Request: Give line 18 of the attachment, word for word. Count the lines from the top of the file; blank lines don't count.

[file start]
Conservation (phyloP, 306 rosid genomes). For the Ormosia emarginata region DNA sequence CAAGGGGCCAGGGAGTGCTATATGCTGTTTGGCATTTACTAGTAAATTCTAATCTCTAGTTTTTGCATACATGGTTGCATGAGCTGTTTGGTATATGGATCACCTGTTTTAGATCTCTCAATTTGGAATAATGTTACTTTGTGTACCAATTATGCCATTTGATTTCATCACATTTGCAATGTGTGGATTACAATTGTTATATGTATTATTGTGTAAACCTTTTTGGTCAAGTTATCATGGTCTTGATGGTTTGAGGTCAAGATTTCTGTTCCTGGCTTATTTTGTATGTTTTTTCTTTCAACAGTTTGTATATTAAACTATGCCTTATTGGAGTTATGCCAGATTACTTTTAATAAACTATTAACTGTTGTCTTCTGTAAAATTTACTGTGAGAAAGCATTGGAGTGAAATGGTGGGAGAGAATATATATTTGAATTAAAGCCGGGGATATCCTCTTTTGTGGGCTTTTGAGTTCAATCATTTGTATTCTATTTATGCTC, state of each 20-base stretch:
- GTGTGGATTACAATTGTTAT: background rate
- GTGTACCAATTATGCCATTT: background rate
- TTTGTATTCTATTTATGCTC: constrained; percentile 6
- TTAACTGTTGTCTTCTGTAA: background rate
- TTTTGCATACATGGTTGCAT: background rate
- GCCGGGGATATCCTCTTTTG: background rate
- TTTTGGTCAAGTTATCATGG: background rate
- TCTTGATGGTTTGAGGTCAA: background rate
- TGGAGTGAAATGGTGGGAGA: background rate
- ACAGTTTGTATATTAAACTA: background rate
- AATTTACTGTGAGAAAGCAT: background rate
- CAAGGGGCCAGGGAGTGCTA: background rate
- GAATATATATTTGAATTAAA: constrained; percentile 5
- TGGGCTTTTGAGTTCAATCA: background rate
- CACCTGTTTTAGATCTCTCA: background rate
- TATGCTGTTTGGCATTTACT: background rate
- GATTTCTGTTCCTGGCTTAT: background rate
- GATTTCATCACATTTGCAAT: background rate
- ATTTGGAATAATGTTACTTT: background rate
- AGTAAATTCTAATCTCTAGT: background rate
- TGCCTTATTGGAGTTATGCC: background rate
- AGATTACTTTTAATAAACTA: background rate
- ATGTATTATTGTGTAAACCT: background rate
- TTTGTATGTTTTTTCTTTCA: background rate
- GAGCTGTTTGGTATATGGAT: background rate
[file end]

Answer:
- GATTTCTGTTCCTGGCTTAT: background rate